By the turn of the 21st century, though, the rate of increase of employment for females in law enforcement capacities had decreased significantly. In fact, the results of a study of major police departments across the country by the National Center for Women and Policing (1999) determined that women accounted for just 13.8% of all law enforcement positions nationwide; furthermore, this organization also found that the employment rate of female sworn officers has increased a scant 3.2% from 1990 when women comprised 10.6% of all law enforcement personnel. The center concluded that, "With very few exceptions, women remain under represented at every level of sworn law enforcement and are essentially absent from the decision-making ranks and positions of authority" (National Center for Women and Policing, 1999, p. 6 quoted in Zhao et al. At p. 244). Although there are notable exceptions to these findings, in general, it would appear reasonable to assert that women have not been welcomed with open arms by many law enforcement agencies across the country in recent years, but this level of acceptance is a complicated affair. In this regard, Zhao et al. observe that, "This state of affairs suggests that the rate of employment and career advancement of female officers is likely affected by a wide variety of factors that act in a dynamic fashion, competing with each other in determining the degree of representation of female officers across the ranks in police agencies" (p. 244). As noted above, while impressive gains in employment were achieved by women in law enforcement agencies across the country over the past four decades or so, they remain woefully underrepresented across the board throughout law enforcement agencies at the local, state and national levels, particularly at the executive level.
The analysis of how these statistics play out at the local and region levels, though, is complicated by the manner in which the data is reported. For example, aggregate figures for female employment in law enforcement show that approximately 2% of all police officers were female in 1972, 8.8% by 1986, and about 10% by 1996 as shown in Figure 1 below.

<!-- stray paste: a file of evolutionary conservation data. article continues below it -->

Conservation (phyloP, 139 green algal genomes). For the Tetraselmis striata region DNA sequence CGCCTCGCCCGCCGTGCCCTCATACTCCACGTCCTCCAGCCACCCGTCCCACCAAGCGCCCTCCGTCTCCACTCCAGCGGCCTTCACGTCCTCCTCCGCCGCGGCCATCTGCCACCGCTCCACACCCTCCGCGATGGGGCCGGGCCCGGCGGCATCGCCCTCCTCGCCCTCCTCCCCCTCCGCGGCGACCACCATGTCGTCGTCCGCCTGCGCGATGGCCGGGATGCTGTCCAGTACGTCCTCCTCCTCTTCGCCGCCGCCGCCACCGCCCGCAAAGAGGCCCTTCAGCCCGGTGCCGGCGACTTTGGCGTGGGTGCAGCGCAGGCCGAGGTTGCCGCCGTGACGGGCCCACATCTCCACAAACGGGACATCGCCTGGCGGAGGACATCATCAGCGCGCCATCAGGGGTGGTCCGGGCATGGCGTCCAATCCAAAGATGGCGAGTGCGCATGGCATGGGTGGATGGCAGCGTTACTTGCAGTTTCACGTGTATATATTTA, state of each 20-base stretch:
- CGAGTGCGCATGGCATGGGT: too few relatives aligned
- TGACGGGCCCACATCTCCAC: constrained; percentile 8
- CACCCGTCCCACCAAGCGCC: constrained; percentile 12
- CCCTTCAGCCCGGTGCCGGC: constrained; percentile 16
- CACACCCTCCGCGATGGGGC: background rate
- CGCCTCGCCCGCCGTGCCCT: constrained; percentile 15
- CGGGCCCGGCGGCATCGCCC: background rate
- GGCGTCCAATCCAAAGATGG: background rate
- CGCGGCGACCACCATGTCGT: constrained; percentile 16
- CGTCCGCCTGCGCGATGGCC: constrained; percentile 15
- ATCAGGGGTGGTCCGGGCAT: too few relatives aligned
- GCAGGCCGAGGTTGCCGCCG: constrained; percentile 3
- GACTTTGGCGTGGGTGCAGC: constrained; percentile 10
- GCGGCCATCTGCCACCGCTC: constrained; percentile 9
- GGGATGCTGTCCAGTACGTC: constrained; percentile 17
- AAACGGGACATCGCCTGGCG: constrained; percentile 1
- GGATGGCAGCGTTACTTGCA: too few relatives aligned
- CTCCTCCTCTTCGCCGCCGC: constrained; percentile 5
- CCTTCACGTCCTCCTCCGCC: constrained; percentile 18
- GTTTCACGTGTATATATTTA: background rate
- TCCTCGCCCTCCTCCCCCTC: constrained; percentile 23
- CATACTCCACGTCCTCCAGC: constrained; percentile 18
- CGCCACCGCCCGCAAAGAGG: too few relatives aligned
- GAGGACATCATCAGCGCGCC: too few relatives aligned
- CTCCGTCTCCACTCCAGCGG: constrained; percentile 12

Figure 1. Women as percentage of all police officers in the United States: 1972-1996.
Source: Zhao et al., 2001; Felperin, 2004.
Even these modest gains, though, must be tempered by the fact that the vast majority of these additional female police officers were likely added in larger urban areas to the exclusion of their smaller municipality and rural counterparts. As Smith emphasizes, though, "These aggregate figures hide variation across agencies. For instance, in Detroit 19% of sworn personnel are female compared with 1% in Newark. Arguments parallel to increasing minority representation in policing are made in support of increased representation of women in policing" (Smith, p. 148). These observations would suggest that these percentages were likely even much lower for women employed in law enforcement agencies in smaller urban communities and rural areas.
The U.S. Department of Justice reports that federal agencies currently employ 106,000 full time personnel who are authorized to make arrests and carry firearms; of these, 16.1% are women and 33.2% are minority members (Federal law enforcement statistics, 2008). One of the largest federal law enforcement agencies is the Federal Bureau of Investigation, whose mandate and responsibilities have expanded in the post-September 11, 2001 climate. Although all employment positions are open to men and women, women continue to be assigned to support position in the FBI in far…
Role of Women in Law Enforcement Agencies Seminar type mini paper Gender discrimination has long been a topic of controversial debate. While much has been done about it in the U.S.A. And Britain, where many laws and regulations have been passed in order to encourage the participation of women in all fields irrespective of their being a female, there still are differences. These differences exist most specifically in areas that have traditionally been
Women have not played a significant role in law enforcement until recently, and especially since the 1972 Equal Employment Opportunity Commission legislation. Law enforcement continues to be a male-dominated profession, although women are becoming increasingly visible at multiple levels of the profession. Estimated representation of women in law enforcement ranges from 2 to 15%, depending on the jurisdiction/department, the rank/role, and the year of the survey (Blackstock, 2015, Horne, 2006;